Thursday, 7 August 2014

Leeds Trolleybus Enquiry Day 40

Leeds Trolleybus Public Enquiry
Day 40   

Here are the links for Day 40 of the Leeds Trolleybus Enquiry, 24 July 2014.  This was the last day of the Enquiry before the summer holiday break, it will resume on 2nd September 2014.

I should apologise for the late appearance of the listing for the audios of the day's sessions as I was on my way to my holiday destination when this was taking place and I didn't get to process the recordings until I came back to Leeds the following week.  Here are the links to the pages where they are hosted, and my commentary follows below them.

In the first morning session of Day 40 of the Leeds Trolleybus Public Enquiry, after admin and timetable matters have been dealt with, Mr Stuart Natkus, acting for his clients, Statutory Objectors, examines Professor Jeremy Purseglove on ecological issues around Headingley Hill.

In the late morning session of Day 40 of the Leeds Trolleybus Public Enquiry Gregory Jones QC completes his cross examination of Mr Neil Chadwick on the business case for NGT and is followed by Neil Cameron QC who carries out the re-examination of the witness.
The Inspector then gives his decision on the matter of whether he will accept the Heritage technical appendix and this is followed by some brief discussion of the coming timetable.
The Enquiry is now adjourned for the summer break and will resume at 10am on Tuesday 2nd September 2014.


The 40 days of the Enquiry so far has been gruelling for all parties concerned, it sounds like some Biblical trial which has to be endured!

There is still a great deal of business before the Enquiry to be examined in the coming weeks, not least the vexed matter of the newly submitted Document B-13 (Heritage).

Readers will probably know by now that he decided to allow it to be included, but listening to his statement at the end of today's business you will find it is not entirely unconditional in its acceptance.  It is worth noting that it will not replace the existing Heritage Statement and objectors are invited to draw attention to inconsistencies between the two.

I haven't had a great deal of discussion with other objectors since returning from my holiday, but one opinion which has come up and which I have some leaning towards is that this is not an entirely unmixed blessing for NGT. 

The Inspector probably felt that he might come in for some criticism if he refused to accept technical data which was available. NGT might have some case for appeal if this were the case and so it would appear that Mr Whitehead has erred on the side of caution in this matter.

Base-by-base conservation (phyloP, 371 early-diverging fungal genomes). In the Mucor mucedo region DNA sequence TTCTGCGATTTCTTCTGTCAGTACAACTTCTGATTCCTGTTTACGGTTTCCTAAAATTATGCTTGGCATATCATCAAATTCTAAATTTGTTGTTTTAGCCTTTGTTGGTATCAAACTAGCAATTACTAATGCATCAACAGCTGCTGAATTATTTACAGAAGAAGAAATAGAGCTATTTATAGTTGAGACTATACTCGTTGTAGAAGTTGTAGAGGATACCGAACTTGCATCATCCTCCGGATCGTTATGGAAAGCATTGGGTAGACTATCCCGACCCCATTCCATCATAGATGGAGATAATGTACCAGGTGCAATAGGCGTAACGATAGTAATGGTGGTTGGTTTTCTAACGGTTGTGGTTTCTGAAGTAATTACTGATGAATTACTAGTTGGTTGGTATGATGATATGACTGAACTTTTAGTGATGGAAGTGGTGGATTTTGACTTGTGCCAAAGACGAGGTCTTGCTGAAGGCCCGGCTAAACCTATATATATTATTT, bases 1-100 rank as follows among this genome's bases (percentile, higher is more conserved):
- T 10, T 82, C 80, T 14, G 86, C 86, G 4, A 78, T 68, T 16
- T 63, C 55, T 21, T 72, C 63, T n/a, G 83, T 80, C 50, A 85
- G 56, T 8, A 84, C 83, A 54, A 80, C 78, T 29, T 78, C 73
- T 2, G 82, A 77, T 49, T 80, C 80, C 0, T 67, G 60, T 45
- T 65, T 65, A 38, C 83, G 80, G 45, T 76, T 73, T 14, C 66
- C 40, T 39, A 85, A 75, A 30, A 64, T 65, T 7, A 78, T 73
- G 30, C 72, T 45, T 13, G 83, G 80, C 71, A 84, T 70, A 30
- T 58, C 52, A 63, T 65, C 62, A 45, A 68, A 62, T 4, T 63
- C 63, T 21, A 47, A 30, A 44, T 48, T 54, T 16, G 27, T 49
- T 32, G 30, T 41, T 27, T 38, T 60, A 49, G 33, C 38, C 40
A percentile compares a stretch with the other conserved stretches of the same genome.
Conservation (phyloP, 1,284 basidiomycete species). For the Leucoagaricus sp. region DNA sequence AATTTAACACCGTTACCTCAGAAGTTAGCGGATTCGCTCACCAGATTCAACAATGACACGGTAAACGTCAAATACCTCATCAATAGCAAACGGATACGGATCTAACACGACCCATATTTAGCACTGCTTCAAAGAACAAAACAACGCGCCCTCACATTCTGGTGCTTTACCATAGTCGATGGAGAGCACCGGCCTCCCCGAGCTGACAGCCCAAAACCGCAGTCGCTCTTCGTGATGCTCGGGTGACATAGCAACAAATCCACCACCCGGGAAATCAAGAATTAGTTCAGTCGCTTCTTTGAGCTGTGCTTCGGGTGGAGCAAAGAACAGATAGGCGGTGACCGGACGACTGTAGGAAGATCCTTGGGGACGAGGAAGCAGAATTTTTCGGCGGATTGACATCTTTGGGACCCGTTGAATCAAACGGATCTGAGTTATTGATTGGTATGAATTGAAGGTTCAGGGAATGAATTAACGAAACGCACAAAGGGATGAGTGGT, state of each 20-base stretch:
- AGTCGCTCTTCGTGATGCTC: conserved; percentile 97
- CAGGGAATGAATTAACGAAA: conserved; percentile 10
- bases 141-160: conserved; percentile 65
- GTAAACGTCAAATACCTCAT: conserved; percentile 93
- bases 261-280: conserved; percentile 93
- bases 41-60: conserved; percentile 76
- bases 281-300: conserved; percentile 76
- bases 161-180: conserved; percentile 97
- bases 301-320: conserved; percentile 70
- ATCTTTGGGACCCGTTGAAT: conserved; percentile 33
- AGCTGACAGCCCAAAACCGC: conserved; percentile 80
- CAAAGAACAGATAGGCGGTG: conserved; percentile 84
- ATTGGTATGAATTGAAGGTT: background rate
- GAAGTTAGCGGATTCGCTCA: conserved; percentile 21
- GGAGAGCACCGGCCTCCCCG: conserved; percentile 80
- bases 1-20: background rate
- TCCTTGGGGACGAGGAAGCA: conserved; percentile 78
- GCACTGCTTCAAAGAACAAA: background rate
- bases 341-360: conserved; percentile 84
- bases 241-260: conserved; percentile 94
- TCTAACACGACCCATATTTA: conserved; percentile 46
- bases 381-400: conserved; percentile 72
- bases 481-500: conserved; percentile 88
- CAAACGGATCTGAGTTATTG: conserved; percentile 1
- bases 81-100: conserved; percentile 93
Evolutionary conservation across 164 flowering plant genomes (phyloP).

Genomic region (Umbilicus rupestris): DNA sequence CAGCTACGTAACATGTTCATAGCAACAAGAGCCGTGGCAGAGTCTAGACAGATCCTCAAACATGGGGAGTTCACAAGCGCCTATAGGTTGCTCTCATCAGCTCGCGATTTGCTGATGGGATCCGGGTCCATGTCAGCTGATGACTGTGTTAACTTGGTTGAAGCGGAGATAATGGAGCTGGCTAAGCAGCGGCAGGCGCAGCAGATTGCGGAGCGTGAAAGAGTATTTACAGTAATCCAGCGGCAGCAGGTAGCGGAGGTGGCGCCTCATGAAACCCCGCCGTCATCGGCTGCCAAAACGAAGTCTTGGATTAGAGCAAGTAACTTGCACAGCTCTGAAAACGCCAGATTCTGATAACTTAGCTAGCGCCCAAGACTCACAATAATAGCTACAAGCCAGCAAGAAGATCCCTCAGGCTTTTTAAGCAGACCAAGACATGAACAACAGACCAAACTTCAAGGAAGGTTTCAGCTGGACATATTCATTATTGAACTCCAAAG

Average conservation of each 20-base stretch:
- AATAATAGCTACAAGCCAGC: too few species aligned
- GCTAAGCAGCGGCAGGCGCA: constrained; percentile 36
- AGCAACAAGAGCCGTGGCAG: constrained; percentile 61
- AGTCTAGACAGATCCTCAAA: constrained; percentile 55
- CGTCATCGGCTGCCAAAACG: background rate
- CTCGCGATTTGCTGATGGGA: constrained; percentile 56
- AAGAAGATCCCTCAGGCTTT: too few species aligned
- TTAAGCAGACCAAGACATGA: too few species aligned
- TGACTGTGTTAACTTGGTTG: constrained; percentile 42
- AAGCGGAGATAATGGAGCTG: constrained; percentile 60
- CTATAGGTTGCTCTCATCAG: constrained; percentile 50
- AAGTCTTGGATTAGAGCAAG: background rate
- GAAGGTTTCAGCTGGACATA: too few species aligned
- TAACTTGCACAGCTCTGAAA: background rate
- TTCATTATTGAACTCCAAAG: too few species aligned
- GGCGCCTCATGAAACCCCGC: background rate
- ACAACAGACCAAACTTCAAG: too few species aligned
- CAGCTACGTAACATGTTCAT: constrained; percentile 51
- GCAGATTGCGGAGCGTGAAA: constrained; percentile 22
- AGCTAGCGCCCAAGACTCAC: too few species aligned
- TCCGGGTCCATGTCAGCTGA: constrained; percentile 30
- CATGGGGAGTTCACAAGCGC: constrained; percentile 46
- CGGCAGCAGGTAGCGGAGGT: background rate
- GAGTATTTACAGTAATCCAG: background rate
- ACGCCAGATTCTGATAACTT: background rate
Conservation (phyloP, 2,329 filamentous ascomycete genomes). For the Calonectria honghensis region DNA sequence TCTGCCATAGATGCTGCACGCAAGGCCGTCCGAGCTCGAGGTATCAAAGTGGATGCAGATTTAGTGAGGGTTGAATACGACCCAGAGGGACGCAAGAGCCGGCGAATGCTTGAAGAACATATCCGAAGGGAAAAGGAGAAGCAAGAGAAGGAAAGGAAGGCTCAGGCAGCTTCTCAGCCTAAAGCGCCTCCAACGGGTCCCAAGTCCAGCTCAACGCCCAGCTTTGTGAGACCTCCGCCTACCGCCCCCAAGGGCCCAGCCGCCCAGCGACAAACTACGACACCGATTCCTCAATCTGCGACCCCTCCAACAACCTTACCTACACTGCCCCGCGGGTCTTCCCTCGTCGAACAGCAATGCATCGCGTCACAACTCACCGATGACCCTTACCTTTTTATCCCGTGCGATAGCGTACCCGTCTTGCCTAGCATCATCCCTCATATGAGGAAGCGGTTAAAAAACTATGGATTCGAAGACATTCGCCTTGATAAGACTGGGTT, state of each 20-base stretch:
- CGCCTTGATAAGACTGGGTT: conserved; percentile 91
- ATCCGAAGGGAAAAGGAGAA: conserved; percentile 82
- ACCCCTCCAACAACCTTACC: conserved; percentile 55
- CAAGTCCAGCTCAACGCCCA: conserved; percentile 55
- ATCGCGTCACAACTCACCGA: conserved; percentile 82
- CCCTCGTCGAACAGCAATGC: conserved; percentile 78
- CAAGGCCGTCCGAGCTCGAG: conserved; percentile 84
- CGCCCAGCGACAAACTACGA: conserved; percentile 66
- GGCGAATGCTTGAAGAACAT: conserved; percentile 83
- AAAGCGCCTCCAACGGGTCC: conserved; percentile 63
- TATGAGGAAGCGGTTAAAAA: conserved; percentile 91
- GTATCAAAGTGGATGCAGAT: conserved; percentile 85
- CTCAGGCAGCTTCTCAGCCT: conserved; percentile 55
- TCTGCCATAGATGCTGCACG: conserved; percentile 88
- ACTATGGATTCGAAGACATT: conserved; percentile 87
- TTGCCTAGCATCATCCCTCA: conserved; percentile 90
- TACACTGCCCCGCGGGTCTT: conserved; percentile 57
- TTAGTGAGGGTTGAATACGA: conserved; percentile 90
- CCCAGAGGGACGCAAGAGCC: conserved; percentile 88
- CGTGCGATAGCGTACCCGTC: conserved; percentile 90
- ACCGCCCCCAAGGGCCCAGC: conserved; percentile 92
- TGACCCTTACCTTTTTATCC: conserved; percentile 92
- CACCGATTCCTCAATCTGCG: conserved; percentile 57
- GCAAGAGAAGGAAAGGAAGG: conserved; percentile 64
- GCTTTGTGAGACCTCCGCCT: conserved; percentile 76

However, noting that it will not replace but only add to the existing document could be a poisoned chalice for NGT as I know that there are indeed some discrepancies between the two documents, either those which relate to my own examinations on Rose Court mansion, and others which have been pointed out to me by fellow objectors.  Doubtless First West Yorkshire have had a team of eagle eyed examiners trawling through the 370 pages to find as many as they can.  One may imagine that the greater the number and severity of these inconsistencies the greater will be the risks of displeasure which might be incurred by NGT in the Inspector's final assessment of this matter.

The promoter must have felt that they had something to gain by making this late submission, but in view of the way the cross examination of the evidence has gone so far, I am inclined to think that they may have made a rod for their own back, or to mix my metaphors, perhaps the Inspector has decided to see whether if he gives them a long enough rope they end up hanging themselves with it.

This is all somewhat up in the air at present and until it is put under examination.  Clearly the Applicant thought that they had something to gain with this, but what exactly is something I am struggling to grasp to some extent given the already identified problem that Mr Jones identified some while back, that being whether the document is an admission of the original’s inadequacy (especially in view of Mr Ward’s cross examination).

Clearly there will be some re-examination of witnesses before this is properly behind us and we have to hope that this will not cause the timetable to creep into November.  A further full 40 days would test the stamina and patience of even Job!

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